Most kids don’t know what they want to be when they grow up. Aaron Roethle wasn’t like most kids. He knew from a very young age that he wanted to be a journeyman lineman and work for an electric company.

“When I was a kid, I saw a lineman high in a bucket truck working near our house. I thought that would be a cool job,” Roethle said. Then in high school, Roethle was the only student in the wood and metalworking class to volunteer to hang from a harness high atop the football stadium to rebuild the “crow’s nest.” His teacher suggested he should become a lineman.

So after graduation, Roethle entered an apprenticeship program with a small utility cooperative. There he earned his electrical journeyman’s license and worked before joining TEP seven years ago as a Transmission Journeyman Lineman. “I’ve been a lineman for 17 years. This is all I’ve known for all of my adult life,” he said.

The work Roethle and his coworkers do will be recognized July 10 on National Lineworker Appreciation Day, sponsored by the International Brotherhood of Electrical Workers and the Edison Electric Institute. The day recognizes journeyman lineworkers as essential workers in maintaining a critical infrastructure, putting themselves in harm’s way and making personal sacrifices to ensure reliable access to electricity for all.

Roethle’s job is particularly hazardous as he and his crew work on very high voltage lines. While it’s dangerous, strenuous and dirty work, he finds the work fulfilling. “I do enjoy the hard work,” he said. “At the end of the day, I have a sense of accomplishment and pride. We’re up there changing out insulators and spacers, and we can energize at this high voltage and still be safe while keeping everyone in power.”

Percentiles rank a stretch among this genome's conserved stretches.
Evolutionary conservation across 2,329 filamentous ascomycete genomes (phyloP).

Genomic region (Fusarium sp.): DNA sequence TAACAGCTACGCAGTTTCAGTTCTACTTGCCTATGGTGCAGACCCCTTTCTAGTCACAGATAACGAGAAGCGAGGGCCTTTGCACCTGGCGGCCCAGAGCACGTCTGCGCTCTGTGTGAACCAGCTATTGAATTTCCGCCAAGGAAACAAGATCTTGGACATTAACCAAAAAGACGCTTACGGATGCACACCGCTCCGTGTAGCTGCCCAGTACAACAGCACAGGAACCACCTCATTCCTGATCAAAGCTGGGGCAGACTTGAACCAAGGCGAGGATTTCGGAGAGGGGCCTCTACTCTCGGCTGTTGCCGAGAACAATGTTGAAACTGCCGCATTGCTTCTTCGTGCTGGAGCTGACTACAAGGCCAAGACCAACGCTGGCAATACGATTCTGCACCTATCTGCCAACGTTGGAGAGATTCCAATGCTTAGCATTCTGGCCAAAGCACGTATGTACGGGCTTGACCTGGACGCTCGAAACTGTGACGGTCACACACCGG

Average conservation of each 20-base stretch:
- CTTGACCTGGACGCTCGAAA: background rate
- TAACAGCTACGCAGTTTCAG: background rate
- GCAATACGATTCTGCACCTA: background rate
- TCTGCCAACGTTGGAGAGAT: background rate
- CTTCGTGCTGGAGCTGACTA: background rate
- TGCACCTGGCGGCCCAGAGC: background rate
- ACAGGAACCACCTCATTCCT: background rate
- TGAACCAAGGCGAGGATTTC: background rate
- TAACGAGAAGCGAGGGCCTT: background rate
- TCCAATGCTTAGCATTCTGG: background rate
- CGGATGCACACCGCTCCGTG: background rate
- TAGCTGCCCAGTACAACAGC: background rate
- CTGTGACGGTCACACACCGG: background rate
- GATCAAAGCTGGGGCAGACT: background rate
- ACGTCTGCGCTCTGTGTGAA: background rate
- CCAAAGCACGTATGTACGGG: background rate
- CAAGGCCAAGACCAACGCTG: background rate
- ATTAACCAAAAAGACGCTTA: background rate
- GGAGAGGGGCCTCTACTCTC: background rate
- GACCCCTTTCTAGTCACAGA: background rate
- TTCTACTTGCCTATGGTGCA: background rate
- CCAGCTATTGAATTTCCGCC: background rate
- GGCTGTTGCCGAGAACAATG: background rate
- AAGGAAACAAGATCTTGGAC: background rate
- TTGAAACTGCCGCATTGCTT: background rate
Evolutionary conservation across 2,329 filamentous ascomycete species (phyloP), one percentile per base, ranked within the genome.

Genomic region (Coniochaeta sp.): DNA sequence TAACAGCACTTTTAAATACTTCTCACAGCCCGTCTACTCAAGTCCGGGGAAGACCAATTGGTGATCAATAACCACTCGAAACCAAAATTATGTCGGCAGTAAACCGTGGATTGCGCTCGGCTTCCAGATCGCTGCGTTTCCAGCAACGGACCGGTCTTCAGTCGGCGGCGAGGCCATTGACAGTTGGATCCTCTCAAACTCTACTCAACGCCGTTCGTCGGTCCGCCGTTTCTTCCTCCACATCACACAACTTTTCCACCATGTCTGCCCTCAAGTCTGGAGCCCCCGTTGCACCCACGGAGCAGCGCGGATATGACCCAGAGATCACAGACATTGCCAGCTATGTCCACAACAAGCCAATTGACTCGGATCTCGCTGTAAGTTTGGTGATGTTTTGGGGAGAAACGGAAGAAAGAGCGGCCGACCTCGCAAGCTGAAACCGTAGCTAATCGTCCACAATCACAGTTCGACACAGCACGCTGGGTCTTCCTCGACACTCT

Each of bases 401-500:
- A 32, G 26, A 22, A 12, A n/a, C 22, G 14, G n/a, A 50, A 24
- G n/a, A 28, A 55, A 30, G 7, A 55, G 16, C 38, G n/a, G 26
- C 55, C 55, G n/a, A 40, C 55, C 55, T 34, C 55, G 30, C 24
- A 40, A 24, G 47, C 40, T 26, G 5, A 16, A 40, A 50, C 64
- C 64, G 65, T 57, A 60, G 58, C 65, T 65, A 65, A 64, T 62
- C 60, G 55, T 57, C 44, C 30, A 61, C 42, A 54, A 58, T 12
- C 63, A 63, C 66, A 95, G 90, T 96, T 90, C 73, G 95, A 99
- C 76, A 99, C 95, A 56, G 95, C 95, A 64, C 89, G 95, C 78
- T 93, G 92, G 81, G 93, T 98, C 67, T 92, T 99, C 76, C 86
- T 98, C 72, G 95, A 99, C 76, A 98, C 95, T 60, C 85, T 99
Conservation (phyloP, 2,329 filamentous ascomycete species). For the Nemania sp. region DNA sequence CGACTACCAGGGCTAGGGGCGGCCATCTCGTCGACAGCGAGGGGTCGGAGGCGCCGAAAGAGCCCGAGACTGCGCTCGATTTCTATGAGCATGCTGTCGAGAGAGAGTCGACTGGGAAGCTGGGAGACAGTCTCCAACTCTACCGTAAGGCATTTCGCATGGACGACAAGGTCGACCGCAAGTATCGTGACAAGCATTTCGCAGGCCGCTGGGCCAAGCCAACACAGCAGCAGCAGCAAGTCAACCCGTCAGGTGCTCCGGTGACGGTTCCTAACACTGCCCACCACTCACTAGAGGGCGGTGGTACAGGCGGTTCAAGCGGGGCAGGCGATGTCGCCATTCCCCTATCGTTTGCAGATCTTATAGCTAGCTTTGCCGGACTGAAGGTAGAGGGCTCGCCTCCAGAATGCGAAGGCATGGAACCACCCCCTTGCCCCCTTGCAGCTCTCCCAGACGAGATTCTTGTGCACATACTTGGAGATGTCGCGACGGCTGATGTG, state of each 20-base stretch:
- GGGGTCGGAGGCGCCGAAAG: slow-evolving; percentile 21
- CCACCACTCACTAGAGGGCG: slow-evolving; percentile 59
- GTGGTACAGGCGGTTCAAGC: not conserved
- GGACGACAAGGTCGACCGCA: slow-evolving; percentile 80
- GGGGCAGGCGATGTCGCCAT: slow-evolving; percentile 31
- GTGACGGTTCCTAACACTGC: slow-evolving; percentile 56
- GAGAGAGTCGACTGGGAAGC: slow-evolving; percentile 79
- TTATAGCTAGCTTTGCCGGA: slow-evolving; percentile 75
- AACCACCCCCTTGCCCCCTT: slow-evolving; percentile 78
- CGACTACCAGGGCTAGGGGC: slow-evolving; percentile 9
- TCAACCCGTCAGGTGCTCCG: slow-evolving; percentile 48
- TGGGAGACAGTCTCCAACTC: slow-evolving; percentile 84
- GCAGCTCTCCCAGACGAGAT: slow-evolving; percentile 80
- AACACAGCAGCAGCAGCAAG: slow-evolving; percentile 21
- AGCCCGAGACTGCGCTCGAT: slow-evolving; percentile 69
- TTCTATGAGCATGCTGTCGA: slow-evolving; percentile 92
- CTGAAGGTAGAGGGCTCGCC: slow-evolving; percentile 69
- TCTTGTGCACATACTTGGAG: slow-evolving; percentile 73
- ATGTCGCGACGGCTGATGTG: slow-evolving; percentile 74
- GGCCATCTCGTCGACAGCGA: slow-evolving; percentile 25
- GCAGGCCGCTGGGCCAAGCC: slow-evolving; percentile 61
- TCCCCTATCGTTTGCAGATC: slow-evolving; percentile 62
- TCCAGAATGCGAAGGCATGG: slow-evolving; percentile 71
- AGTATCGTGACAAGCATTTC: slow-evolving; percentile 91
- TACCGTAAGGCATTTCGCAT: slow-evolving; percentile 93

Safety always has to be at the forefront, he said. “When the hard part of the job is over, that’s when accidents can happen. You can’t let your guard down even with the smallest things that seem easy and you’ve done a thousand times,” he said. “Without a doubt safely is the most important aspect of our job. It’s always top of mind for me.”

Roethle said lineman are a unique breed who share a close bond, wherever they work throughout the country. “This job definitely attracts a certain type of individual. We are a proud group and it’s hard to acknowledge when we need to step back because we’re exhausted and could lose focus. But it’s important that we do. At the end of the day, we all want to go home safe to our families.”

He said he’s grateful our company is committed to safety, ensures that employees have the safety gear they need and provides a fatigue management plan to guide workers. “I came from a company that said they were safety-focused, but I see it lived out here every day. If we see something unsafe, our leadership will do whatever needs to be done to address it.”

Tom Kaminski, Aaron’s T&D Supervisor, lauded Aaron’s excellent commitment to safety. “He plays an integral role in training and developing our apprentices and younger Journeyman Lineman, ensuring they are performing at the highest level of safety.”

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